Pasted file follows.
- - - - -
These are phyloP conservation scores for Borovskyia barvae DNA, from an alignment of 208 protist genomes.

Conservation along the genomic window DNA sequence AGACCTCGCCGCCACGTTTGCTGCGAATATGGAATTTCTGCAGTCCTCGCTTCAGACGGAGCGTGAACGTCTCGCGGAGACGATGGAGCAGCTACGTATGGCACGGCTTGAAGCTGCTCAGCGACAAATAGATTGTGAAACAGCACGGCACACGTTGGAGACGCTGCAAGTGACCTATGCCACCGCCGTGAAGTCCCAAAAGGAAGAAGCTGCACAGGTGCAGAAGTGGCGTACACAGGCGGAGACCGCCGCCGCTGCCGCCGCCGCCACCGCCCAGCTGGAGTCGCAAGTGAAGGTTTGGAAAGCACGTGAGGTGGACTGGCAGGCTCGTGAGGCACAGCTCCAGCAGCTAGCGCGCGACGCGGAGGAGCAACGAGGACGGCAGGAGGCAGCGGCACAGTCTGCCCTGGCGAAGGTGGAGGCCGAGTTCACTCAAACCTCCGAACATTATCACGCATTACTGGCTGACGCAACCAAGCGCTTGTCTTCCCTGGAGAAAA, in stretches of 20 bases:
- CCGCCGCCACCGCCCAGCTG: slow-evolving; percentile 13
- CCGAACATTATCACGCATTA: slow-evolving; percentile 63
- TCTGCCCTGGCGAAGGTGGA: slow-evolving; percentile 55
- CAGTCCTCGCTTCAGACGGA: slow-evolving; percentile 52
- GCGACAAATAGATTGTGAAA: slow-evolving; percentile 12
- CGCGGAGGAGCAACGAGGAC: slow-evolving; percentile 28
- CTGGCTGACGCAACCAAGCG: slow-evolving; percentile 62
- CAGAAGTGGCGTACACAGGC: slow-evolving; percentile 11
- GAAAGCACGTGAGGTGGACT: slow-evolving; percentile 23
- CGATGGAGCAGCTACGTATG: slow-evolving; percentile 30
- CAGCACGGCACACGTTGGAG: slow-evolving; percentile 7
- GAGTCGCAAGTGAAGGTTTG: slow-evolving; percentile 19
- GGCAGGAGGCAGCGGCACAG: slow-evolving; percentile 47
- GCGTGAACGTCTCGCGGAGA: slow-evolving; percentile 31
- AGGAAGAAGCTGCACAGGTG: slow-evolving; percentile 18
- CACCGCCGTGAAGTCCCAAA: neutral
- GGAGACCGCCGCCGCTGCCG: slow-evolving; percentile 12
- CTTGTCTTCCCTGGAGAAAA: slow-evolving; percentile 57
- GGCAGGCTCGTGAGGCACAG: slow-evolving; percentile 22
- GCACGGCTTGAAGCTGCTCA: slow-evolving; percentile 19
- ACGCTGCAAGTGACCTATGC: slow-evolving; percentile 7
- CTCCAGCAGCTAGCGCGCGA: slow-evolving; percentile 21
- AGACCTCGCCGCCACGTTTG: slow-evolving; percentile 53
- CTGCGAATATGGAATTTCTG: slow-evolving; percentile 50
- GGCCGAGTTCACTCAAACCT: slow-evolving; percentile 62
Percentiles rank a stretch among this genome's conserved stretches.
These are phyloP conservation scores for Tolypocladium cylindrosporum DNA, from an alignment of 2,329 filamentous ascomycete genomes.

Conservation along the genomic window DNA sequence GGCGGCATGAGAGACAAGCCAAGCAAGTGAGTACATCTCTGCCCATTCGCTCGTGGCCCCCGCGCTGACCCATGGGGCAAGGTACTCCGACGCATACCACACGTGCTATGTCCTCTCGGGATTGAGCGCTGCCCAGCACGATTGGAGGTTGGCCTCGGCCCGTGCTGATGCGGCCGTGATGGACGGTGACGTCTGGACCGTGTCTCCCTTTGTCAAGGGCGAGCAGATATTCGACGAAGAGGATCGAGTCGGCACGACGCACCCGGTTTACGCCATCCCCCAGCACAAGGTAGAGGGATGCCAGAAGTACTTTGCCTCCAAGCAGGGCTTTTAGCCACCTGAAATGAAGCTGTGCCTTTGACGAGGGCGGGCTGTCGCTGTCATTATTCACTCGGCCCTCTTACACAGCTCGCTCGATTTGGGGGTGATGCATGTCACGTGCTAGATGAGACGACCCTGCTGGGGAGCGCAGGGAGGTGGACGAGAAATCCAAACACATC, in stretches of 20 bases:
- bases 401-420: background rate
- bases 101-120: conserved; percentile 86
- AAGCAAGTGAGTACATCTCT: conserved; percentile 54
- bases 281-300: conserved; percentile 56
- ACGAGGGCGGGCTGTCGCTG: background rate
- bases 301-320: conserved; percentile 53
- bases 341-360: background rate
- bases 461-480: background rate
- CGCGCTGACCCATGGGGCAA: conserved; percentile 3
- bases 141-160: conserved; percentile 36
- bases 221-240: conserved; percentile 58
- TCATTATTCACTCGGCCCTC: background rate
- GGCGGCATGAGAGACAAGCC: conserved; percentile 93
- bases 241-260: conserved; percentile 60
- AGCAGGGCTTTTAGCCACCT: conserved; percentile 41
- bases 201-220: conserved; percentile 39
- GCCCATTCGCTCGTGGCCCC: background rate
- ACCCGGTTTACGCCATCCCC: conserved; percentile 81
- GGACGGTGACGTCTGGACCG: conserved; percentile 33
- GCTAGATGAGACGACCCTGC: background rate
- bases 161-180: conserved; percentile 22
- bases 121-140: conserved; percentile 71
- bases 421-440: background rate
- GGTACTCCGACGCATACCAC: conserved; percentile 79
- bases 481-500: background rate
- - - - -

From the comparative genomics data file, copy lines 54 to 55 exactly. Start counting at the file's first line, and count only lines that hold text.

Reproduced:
- GGTACTCCGACGCATACCAC: conserved; percentile 79
- bases 481-500: background rate